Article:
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Workload management is not the same as time management. It requires a strategic approach that satisfies workload demands, stays on schedule, and keeps teams productive. Managers must factor in the skills, experience, and availability of every team member and do their best to ensure the work distribution is equitable so everyone can enjoy work-life balance. 

Traditional scheduling tools like paper and pencil or spreadsheets don’t add much value when it comes to solving scheduling problems. Too often, some team members will be overbooked while others work below capacity. According to productivity expert Julie Morgenstern, “If you overwork your high performers, you will lose them because they start to resent the fact that they’re doing more.”

Why is Workload Management so Important?

A survey conducted by the Project Management Institute found that an average 12 percent of projects failed in 2021. In many cases, failure was caused by outdated processes that wasted resources. Proper workload management can improve team performance by optimizing work distribution and predicting resource bottlenecks before they occur. As a result, team members are more invested in their work and more motivated to be productive.

The resources available to a team include more than the efforts of team members. Meeting rooms, equipment, outside consultants, and other resources also need to be used as effectively as possible. Workload management tools can schedule and allocate these resources, too.

Utilizing Workload Management Tools

Workload management tools are software platforms that support resource allocation and time tracking while automating many repetitive management tasks. They do what computers are good at—storing, sorting, and reporting on workload data. They are typically available on a variety of devices (such as laptops, tablets, and mobile phones) so you can access them whenever and wherever you need them. There are a variety of systems available with different levels of customer service, so it pays to do some research to find the best one for your organization. 

Workload management tools help you break projects into tasks and subtasks. The next step is assigning a priority to each task. Prioritization is one of the greatest sources of frustration for team members when it comes to workload management. Making everything high priority often means that something truly important won’t get done, so establishing a methodology for assigning priorities is one of the most important management tasks. Besides a task’s importance, the effort involved to complete it should be factored into its priority. For example, a very important task that requires several weeks of effort will probably be prioritized below one that requires less time.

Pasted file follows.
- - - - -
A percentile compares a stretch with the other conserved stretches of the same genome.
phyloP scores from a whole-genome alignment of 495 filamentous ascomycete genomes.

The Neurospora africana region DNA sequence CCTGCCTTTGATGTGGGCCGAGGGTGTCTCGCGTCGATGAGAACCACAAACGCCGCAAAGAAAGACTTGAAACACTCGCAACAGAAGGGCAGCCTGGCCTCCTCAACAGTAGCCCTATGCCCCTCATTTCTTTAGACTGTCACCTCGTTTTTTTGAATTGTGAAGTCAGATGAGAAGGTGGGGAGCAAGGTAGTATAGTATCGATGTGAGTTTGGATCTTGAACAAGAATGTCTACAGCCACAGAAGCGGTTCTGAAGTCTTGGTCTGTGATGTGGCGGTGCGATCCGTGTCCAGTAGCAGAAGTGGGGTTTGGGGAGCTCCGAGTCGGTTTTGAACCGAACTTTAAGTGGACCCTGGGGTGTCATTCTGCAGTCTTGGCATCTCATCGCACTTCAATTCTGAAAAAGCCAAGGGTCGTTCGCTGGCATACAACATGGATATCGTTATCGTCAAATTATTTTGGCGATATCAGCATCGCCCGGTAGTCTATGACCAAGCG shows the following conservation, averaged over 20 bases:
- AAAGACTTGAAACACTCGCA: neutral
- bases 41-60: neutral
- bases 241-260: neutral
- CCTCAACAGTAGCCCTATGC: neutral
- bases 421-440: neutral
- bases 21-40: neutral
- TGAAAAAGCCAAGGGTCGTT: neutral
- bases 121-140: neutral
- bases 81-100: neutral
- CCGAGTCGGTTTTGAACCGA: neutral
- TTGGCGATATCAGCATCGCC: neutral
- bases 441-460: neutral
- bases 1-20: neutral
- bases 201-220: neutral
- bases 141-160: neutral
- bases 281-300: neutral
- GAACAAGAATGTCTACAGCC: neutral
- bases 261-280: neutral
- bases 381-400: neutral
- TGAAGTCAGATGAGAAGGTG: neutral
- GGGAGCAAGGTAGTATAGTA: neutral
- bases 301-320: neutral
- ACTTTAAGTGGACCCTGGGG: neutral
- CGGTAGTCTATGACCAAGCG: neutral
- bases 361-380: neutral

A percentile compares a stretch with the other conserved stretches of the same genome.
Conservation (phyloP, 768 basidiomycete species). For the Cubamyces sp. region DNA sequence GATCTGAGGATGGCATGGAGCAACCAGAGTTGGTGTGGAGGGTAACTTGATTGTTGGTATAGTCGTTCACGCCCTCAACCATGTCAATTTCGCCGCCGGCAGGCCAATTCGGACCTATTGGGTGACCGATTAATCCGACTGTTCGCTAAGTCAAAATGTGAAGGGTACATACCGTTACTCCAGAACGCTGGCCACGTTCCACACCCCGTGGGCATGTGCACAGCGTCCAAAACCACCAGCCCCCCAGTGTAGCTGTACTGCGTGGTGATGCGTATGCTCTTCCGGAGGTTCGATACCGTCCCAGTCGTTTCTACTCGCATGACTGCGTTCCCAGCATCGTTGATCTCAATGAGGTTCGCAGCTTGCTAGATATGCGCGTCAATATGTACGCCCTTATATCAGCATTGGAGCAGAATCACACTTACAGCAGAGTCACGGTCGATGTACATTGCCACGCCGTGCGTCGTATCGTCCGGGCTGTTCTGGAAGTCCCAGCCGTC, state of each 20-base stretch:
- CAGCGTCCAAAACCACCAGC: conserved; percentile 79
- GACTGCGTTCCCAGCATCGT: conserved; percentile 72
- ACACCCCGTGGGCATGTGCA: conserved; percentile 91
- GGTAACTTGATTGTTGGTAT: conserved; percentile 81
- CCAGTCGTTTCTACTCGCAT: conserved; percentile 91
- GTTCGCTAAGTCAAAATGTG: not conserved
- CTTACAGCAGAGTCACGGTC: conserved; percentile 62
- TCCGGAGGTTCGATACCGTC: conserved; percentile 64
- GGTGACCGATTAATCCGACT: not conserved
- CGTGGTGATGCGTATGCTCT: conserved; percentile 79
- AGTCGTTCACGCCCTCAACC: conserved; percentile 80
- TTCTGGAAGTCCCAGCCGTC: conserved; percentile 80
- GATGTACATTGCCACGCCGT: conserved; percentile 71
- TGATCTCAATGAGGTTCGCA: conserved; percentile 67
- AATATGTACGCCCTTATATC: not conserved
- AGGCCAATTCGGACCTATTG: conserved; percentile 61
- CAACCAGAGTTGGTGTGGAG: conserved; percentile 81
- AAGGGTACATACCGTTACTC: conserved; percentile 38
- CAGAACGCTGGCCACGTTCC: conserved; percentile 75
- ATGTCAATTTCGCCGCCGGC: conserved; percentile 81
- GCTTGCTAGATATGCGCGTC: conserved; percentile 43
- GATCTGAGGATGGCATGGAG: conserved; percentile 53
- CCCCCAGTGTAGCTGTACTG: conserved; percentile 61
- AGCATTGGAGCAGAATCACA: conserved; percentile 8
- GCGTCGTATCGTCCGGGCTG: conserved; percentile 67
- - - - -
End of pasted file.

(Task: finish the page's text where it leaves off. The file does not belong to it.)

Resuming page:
Most workload management software lets a manager and team members see what’s happening with the team workload on a daily, weekly, monthly, or annual basis. It can also help forecast workloads and commitments weeks or months into the future to help managers allocate future tasks with some degree of confidence.

Providing Flexibility and Consistency

Workload management systems are designed to support changes to available resources at any point in the schedule. This allows managers to be more flexible with their teams. If a team member needs time off or would like a different assignment, the change can be propagated automatically through the system. Any resource gaps that appear will be flagged and can be addressed. 

When done correctly, workload management increases productivity and engagement across the team. Good workload management dispels the chaos that occurs when people are confused about their work assignments and deadlines. This is more important than ever with so many employees working remotely. Although some companies are returning to an in-person work model, Owl Labs reports that over 60 percent of employees are still working remotely either full- or part-time. Having a good work-life balance is one of the main reasons remote work has retained its popularity even after the pandemic.

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